Issue Deep Dive
ODA In Context
In 2020, South Korea committed US$203 million of its bilateral allocable ODA to projects which targeted action against climate change as a principal or significant objective. This represented 9% of its bilateral allocable ODA in 2020, well below the DAC average of 23%. This puts South Korea in 16th place in absolute terms compared to other OECD DAC members and 24th in relative terms of ODA/GNI.
In 2020, 4% of South Korea’s bilateral allocable ODA supported projects with a significant climate change component and 6% of funding targeted climate change as a principle goal, below the respective DAC averages of 14% and 9%. 91% of South Korea’s bilateral allocable ODA did not target climate change or was not screened against the Rio markers in 2020, above the DAC average.
South Korea’s ODA to climate in 2020 comprised a considerable deacrease from 2019, when more than US$1 billion (30%) of bilateral allocable ODA targeted action against climate change as a principal or significant objective.
The decrease in 2020 resulted from South Korea’s reallocation of ODA to COVID-19 pandemic response and global health initiatives.
Agriculture received the largest share of South Korea’s climate commitments in 2020, in line with its policy objectives.
In 2020, 35% of South Korea’s bilateral ODA related to climate action was tagged with the mitigation marker. 79% was tagged with the adaptation marker, while 14% was tagged with both mitigation and adaptation markers. This is a considerable change from the previous year in terms of financing volume and focus. In 2019, 79 % of South Korea’s bilateral ODA related to climate action was tagged with the mitigation marker; 26% was marked with the adaptation marker, while 5% was marked with both mitigation and adaptation markers.
Multilateral Spending and Commitments
Because GCF is based in Incheon, South Korea has committed to supporting GCF on a regular basis. At the ‘United Nations Climate Action Summit’ in 2019, former President Moon Jae-in committed to doubling South Korea’s contribution to the GCF. Since 2016, the Korea Development Bank has been an accredited GCF implementation body, allowing it to implement projects in partnership.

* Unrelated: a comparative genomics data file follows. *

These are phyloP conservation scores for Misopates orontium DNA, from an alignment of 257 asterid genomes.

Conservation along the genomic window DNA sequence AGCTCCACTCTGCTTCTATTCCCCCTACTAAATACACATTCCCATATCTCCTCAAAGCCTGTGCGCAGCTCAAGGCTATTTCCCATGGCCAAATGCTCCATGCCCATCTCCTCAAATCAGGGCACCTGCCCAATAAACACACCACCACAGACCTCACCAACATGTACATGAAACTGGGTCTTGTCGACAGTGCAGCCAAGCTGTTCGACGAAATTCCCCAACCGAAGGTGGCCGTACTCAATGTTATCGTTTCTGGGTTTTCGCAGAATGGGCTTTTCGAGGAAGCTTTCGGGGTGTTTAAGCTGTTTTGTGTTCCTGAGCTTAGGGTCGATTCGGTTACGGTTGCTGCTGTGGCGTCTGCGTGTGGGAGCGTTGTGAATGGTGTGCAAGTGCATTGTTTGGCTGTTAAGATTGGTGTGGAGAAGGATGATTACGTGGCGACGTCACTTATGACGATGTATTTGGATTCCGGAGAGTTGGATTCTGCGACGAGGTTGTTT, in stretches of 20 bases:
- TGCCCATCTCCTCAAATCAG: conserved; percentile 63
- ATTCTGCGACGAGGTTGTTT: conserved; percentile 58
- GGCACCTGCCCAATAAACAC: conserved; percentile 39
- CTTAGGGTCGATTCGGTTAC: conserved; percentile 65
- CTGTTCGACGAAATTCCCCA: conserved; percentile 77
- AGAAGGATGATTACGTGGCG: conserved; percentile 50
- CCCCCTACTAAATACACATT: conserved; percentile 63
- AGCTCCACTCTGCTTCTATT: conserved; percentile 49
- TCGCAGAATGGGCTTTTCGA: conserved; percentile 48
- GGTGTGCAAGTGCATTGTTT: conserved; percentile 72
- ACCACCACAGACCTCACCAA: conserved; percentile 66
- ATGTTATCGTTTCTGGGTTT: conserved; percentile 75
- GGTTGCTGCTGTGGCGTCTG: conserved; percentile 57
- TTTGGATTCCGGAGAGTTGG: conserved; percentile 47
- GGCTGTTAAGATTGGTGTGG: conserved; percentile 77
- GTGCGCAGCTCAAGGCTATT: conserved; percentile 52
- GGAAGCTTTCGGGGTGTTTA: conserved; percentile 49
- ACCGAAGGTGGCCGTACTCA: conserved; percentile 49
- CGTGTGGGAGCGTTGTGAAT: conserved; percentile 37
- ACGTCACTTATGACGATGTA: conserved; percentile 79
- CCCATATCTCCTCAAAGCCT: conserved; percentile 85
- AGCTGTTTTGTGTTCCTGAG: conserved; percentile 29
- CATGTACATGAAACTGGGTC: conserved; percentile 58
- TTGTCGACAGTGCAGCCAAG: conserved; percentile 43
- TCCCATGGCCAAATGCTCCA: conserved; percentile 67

The GGGI, an intergovernmental organization that promotes green growth, is based in Seoul, South Korea, and is led by Ban Ki-moon, former South Korean Foreign Minister and the UN Secretary-General. The South Korean government works closely with GGGI to promote inclusive and sustainable development partnerships.
In 2022, the government pledged to establish a US$5 million ‘Green New Deal Trust Fund’ in GGGI to support the development of climate response projects in LICs and MICs, in connection with the Korean version of the ‘Green New Deal.’
South Korea has been a contributor to the GEF since 1995.
Funding and Policy Outlook
South Korea’s ‘Framework Act on International Development Cooperation’ does not explicitly mention climate as one of its overarching principles, but it is strongly implied through the document’s commitment to achieving the SDGs.
‘The Framework Act on International Development Cooperation,’ first published in 2010 and amended in 2018, outlines the overarching principles of South Korean development cooperation and clarifies the responsibilities of different actors. Climate change is included as a cross-cutting sector, critical to maximizing South Korea’s contributions to acheiving the SDGs in KOICA’s ‘Mid-term Sectoral Strategy 2021-2025,’ and is mentioned in the context of South Korea’s priorities in agriculture and rural development, water, transportation, and energy.
KOICA’s ‘Climate Change Response Mid-Term Strategy 2021-2025’ sets out three objectives:
- Achieving carbon neutrality by 2050;
- Supporting green recovery and climate change adaptation; and
- Expanding green climate partnerships.
The strategy emphasizes the importance of supporting resilience in climate in LICs and SIDS, with both strategies applying solely to KOICA.
South Korea’s ‘Mid-term Strategy for Development Cooperation 2021-2025’ states that the government will define a roadmap to increase the share of ODA financing from the ‘Green New Deal’ fund and strengthen partnerships with international organizations on climate and environment, such as the GCF. These objectives are affirmed in the ‘2022 Annual Implementation Plan,’ an annual spending review. The ‘Annual Implementation Plan’ also states that the government will increase ODA to the thematic areas of climate change, environment, and renewable energy.
South Korea also established the ‘National Council on Climate and Air Quality’ and is partnering with China and Japan to reduce air pollution. As part of the government’s endeavors to establish itself as a ‘middle power’ country, South Korea hosted a scaled-down version of the P4G Summit in May 2021, in which it highlighted the importance of PPPs in various areas, including climate action. South Korea will be chairing the P4G until 2023. In 2022, South Korea made a new contribution to P4G for carbon neutrality.
South Korea’s MOEF hopes to expand the scale of 'Green New Deal’ ODA projects and diversify environmental ODA into multiple sectors. MOEF aims to increase the proportion of ODA in the climate and environment sector from 19.6% as of 2015-2019 to 28.1%. President Yoon Suk-yeol committed to continuing South Korea’s climate leadership.
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